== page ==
Why it was chosen – another nod to classicism in the gamay/terrine pairing, the heft of a Morgon (plus its acidic cut) for the weight of the duck, and the particular qualities of the wine for the dried cherries and walnuts (the latter of which, I felt, would need tannin in the wine to offset their own).

Did it work? Incredibly well. Probably the best match of the night. Everything worked as I felt it might, and the wine’s structural length managed to linger as long as the delicious gaminess of the terrine. This is a classic for a reason, I suppose.

The food – lamb tagine (ras el hanout, raisins, dense meat stock reduced until almost syrupy, honey)

The wine – Easton 2006 Zinfandel (Amador County)

Why it was chosen – a big red was unquestionably called for, but the sweetness in the dish needed addressing. I could have gone for an outright sweet wine, but I felt that would be overkill, and most off-dry reds are either light or slightly candied, and thus would be grossly out of place here. The only options that make real sense are, perhaps, an off-dry Banyuls or an Amarone, but both represented enough of an uptick in cost that I was eager to find an alternative. My thought was that zinfandel, via the qualities of its fruit and, at times, its high alcohol, would provide a “sweetness” of its own…one that could deal with the dish’s peculiarities.

Did it work? Fairly well. In retrospect, a lush Australian shiraz or domestic syrah might have been an even better choice. The thing about zinfandel is that despite its high alcohol, explosive fruit, and general intensity, there’s usually a nice dollop of acidity that can only be beat back by the most extreme ripening regimens. I normally like acidity with heavy dishes, but I don’t think it works as well when the dish is heavy and sweet. There was nothing bad about this pairing, but it didn’t exactly sing, and eventually the food proved too dominant for the wine.

The food – a selection of Swiss, Irish, & English cheeses

The wine – Costières & Soleil “Sélection Laurence Féraud” 2005 Séguret (Rhône)

Why it was chosen – I’m generally in agreement with those that think, on average, whites go better with more cheeses than reds. But I’ve also learned that when the wine is red, I like a little sweat and leather. Hence, a Southern Rhône. And, frankly, knowing that at this stage the alcohol has been piling up for everyone, an uncomplicated wine seemed called for.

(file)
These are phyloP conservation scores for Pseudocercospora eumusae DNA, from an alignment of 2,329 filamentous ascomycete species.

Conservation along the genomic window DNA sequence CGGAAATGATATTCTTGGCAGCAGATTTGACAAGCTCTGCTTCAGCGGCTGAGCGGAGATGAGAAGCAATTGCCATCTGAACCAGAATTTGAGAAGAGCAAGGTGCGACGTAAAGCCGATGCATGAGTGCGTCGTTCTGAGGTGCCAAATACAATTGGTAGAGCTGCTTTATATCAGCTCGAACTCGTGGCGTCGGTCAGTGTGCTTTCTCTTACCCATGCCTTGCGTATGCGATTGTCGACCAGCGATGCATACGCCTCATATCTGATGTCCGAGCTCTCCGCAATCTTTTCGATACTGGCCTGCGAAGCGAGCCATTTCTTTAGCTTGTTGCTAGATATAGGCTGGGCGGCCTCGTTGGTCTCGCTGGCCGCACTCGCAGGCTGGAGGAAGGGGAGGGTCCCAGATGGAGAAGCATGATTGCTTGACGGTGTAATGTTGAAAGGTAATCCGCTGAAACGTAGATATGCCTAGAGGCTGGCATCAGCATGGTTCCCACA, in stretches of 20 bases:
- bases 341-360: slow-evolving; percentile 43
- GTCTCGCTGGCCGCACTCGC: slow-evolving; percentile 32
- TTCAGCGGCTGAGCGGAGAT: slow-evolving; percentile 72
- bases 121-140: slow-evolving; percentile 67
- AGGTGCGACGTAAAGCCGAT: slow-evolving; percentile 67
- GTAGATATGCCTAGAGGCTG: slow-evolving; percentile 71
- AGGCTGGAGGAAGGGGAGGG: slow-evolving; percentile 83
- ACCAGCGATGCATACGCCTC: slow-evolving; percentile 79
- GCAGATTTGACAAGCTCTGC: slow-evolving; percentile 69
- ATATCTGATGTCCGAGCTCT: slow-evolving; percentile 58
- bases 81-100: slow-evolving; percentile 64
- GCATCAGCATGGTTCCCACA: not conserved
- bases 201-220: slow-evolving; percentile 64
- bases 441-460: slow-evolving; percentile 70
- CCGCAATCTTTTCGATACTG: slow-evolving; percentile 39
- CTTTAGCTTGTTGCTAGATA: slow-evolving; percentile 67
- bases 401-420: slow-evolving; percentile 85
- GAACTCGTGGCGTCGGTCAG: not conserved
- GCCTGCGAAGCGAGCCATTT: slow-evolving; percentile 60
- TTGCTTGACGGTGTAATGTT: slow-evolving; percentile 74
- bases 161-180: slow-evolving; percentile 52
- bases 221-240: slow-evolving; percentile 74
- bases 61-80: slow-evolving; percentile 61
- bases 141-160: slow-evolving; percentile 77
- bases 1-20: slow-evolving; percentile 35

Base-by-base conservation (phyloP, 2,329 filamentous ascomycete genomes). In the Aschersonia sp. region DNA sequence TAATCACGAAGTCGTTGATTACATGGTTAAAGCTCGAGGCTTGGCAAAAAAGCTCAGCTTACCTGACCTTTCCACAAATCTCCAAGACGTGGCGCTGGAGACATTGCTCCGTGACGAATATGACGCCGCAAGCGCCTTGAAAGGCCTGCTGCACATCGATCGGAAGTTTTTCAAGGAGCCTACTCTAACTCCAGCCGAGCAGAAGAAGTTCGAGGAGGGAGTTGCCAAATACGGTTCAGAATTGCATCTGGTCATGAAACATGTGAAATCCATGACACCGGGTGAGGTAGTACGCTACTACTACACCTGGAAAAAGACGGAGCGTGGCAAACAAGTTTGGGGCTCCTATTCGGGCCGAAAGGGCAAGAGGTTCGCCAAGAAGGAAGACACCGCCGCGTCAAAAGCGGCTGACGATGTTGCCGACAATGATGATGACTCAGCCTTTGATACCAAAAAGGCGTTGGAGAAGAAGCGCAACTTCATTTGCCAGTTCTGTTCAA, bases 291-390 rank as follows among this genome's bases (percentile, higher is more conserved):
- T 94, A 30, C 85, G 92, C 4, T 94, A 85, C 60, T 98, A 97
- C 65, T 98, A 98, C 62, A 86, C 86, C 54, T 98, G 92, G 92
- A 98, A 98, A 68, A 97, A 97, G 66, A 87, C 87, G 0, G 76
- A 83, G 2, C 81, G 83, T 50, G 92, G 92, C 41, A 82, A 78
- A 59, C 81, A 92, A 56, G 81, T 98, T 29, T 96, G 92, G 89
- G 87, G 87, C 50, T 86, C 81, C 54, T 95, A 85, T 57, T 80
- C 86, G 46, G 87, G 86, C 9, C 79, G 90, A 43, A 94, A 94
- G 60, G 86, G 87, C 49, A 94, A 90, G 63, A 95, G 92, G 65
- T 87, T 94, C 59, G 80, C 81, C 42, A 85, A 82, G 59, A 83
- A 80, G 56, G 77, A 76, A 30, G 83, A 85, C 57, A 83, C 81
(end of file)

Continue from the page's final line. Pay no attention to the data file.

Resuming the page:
Did it work? See above, re: the quantity of wine preceding this course. But yes, it worked OK. I’m not sure there’s a good wine match for proper Cheddar (and I’ve tried most of them), but the Séguret was decently versatile, and flavorsome on its own. I wonder if the ESJ “Shell and Bone” might not have been a better choice for this position.

The food – “Irish cream” bread pudding with white & black chocolate

The wine – Mas Amiel 2004 Muscat de Rivesaltes (Roussillon)

Why it was chosen – I actually wanted a Banyuls Blanc here, or something similarly weighty (a sweet oloroso Sherry was also a possibility), but I had no luck finding either, and I wasn’t willing to chase all over town looking for a perfect match. So I defaulted to this, figuring that fortification would help mitigate muscat’s lack of weight and harmonious (with this food) aromatics.

Did it work? No. Not heavy enough. and too…well, muscat-ish for this dish. It was tasty on its own, but didn’t work at all with the dessert.

Robert Parker, time-traveller

Though he’s managed — for a change — to avoid referencing his much-beloved ’47 Cheval Blanc, Robert Parker has a remarkable palate memory for a man in his seventies.

In reference to the never-ending controversy over whether the full-throttle Aussie wines (on which he used to bestow zillions of points and dramatic, albeit untested, aging curves) will age, Parker writes:

The best of the big Aussies will age quite well..remember all the negative comments when Penfold’s Grange was launched 50 years ago

No, I don’t. And neither do you, Mr. Parker. Because you were 7 years old, or maybe 8, when the wine was released.